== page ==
Insights from Lewis Roca Rothgerber Christie’s Managing Partner on Regional Firm Growth and Market Positioning

February 2019

This month we continue our interview series of legal industry leaders. This interview is with Ken Van Winkle, the Managing Partner of Lewis Roca Rothgerber Christie, where he has served as Managing Partner since 2004 and practiced law since 1987. 

Can you start by telling us a bit about your firm, its history of growth, and current strategy? 

Our firm is roughly 250 attorneys in ten offices located in Arizona, California, Colorado, New Mexico and Nevada with key of practices in litigation, real estate, banking and finance, corporate and securities, intellectual property, insurance, regulatory and government, energy and utilities, and labor and employment. Our growth strategy has been simple: we are cautious, strategic and opportunistic.  Firms of our size cannot afford a large investment mistake. Our firm has grown through mergers which have provided an opportunity to grow practice areas of strategic focus, or expand into markets where our clients have demand for our services. Through our two most recent mergers, with Rothgerber Johnson & Lyons in 2013 and Christie Parker & Hale in 2016, we solidified our Western regional position as a full-service business and commercial law firm with an emphasis on key practice areas and industry verticals.

While we have grown substantially through merger, we have not pursued growth for the sake of it. We avoid wasting time on non-strategic as well as “match-maker” opportunities – those where neither party has any true strategic interest in the combination. We focus our energy on select opportunities which support our strategy and areas of practice focus. We have been a little more aggressive with individuals or small groups where we can balance our investment through risk-sharing compensation arrangements. This both protects the downside and ensures that the laterals truly believe in the facts they represent to the firm.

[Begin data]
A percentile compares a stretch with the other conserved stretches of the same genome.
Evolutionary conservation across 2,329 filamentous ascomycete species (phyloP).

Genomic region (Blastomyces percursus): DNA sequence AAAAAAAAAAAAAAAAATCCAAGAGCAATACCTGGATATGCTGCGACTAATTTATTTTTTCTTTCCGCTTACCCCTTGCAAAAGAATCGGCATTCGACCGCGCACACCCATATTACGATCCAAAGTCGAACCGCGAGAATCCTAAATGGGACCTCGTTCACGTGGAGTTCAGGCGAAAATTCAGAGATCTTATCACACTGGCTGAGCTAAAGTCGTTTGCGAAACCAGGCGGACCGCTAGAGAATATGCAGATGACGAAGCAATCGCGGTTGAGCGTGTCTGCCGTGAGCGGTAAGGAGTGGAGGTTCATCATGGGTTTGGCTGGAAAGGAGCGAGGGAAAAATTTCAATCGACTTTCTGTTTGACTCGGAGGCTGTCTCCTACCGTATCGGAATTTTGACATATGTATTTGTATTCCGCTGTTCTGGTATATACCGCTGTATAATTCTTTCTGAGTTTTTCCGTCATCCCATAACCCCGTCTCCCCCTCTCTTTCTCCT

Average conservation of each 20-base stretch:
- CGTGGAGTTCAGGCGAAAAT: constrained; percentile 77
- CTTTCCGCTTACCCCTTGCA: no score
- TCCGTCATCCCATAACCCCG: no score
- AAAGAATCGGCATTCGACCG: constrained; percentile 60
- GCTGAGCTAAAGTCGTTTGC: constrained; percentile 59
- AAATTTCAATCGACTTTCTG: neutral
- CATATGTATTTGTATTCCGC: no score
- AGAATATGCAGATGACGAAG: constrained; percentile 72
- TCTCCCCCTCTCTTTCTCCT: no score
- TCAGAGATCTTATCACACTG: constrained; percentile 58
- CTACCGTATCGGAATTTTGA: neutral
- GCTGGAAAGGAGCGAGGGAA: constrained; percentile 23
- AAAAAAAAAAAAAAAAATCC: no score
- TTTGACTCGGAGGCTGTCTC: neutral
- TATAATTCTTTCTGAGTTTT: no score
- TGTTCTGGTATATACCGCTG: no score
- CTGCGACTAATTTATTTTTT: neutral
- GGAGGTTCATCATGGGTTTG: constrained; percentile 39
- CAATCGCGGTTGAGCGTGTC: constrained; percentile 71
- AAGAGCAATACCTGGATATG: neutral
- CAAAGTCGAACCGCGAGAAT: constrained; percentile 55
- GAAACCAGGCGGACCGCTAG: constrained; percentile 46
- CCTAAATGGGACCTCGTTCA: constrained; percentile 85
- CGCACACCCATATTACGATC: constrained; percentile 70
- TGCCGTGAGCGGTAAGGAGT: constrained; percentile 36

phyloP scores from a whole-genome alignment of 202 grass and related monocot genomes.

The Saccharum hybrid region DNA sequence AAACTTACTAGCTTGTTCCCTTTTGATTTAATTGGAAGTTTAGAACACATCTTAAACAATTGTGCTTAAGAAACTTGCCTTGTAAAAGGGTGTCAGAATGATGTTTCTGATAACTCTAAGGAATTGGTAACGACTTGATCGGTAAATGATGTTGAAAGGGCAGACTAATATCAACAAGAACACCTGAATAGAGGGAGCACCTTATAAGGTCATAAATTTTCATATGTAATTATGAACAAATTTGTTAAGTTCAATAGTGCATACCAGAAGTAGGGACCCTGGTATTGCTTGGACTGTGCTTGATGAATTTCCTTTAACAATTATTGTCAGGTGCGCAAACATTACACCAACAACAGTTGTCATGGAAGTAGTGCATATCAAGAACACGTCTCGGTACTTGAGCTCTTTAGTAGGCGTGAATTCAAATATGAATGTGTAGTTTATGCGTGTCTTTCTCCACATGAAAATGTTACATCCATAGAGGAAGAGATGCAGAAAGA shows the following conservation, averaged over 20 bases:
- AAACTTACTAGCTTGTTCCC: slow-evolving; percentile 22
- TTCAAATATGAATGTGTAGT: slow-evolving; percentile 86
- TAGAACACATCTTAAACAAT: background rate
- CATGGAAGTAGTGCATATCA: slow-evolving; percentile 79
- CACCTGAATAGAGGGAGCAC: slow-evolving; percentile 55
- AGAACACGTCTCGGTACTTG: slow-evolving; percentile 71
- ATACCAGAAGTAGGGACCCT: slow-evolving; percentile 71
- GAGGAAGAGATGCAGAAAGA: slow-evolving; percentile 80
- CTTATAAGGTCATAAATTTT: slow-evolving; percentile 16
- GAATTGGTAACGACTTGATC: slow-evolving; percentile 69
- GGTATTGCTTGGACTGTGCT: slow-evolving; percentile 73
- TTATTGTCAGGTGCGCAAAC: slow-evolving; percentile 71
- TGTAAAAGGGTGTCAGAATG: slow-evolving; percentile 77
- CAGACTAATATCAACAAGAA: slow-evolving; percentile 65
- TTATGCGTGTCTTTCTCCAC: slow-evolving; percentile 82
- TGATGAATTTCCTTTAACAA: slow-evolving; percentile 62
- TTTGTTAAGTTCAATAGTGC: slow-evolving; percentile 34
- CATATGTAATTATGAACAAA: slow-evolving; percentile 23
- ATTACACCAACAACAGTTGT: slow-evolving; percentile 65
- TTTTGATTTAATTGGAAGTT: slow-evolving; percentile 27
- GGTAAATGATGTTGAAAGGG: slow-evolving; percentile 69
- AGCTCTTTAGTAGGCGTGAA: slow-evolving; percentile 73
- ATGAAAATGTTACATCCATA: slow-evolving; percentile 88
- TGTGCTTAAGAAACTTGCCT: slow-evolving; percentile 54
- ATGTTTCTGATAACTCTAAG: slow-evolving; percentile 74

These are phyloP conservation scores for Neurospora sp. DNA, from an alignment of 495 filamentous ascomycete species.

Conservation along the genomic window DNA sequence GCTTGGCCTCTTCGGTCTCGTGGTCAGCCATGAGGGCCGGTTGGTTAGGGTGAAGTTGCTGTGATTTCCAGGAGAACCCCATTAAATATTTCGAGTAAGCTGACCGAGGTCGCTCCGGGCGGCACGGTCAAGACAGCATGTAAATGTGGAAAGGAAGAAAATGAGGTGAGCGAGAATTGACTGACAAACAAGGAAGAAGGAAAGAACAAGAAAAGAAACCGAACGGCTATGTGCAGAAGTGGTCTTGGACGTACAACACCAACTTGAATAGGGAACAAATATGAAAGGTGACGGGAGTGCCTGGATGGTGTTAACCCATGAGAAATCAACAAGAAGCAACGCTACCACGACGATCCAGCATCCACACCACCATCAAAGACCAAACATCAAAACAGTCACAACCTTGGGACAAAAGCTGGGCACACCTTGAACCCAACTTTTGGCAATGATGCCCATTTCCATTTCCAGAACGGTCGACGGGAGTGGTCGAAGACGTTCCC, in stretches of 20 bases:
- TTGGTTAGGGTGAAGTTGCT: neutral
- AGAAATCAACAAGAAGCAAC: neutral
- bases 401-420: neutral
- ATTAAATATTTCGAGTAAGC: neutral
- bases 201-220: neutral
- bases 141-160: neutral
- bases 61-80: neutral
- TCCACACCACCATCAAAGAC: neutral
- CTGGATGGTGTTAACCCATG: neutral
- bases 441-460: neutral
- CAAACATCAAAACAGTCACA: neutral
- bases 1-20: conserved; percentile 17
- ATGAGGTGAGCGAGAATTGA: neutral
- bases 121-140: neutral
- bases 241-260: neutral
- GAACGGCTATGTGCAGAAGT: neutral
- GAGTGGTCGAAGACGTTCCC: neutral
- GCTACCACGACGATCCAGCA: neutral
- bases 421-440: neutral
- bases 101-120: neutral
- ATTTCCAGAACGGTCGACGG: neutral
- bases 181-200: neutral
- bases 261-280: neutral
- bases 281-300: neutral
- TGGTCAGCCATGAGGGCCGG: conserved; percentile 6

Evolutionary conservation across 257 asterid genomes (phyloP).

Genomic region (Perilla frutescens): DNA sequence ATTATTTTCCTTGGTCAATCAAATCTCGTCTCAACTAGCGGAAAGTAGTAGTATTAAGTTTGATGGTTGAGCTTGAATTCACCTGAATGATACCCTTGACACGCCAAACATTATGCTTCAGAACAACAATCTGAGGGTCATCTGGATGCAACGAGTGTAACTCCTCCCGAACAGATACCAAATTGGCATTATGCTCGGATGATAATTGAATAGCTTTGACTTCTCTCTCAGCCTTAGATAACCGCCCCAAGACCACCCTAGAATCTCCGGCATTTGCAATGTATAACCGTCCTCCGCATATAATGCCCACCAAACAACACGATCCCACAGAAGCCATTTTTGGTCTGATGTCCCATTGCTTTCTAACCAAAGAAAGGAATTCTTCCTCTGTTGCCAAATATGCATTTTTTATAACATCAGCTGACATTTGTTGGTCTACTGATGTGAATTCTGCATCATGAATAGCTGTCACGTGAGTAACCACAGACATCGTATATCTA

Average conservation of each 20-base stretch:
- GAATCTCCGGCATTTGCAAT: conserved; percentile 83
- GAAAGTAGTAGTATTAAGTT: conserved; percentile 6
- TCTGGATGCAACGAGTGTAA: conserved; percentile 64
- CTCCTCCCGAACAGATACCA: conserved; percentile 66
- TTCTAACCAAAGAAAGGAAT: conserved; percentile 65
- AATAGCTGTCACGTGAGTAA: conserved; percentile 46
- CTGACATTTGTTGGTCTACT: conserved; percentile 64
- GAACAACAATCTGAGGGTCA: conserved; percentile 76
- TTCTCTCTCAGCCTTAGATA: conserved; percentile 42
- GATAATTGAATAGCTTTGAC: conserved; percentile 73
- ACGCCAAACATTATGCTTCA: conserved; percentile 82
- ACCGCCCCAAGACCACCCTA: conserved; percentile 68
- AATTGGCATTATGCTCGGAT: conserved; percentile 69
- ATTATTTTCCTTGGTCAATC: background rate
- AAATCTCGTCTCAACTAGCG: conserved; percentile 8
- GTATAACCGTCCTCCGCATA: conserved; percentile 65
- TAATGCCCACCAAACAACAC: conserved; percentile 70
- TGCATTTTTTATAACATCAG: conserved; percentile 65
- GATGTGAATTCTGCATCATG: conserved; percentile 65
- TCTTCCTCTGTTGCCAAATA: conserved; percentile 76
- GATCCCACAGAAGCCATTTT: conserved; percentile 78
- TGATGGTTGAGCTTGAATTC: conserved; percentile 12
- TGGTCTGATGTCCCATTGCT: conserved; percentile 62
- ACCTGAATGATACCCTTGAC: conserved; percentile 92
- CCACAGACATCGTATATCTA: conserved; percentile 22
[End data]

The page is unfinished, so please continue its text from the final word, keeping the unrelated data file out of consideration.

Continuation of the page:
How are changes in the legal market impacting LRRC?

Growth of our regional and midsize competitors is having a major impact on our markets. Clients continue to seek out the premium brand, and our competitors are building their brand recognition through headcount and geographic growth. Some are even becoming household names that are safe for a GC to be comfortable using to protect against their Board questioning their decision. In addition, growth allows firms to drive down costs. Increasing profitability in today’s environment requires both containing costs and growing top line revenue. We need to get more revenue using our costs. We can grow without adding overhead and can, in fact, reduce costs by joining forces on an attorney allocation basis. Further the wave of technology, knowledge management, and cyber security requires much greater investment in order to remain competitive. Growth enables us to continue to absorb those rising costs of business.

What are some of the competitive opportunities for regional firms? What are some of the competitive challenges?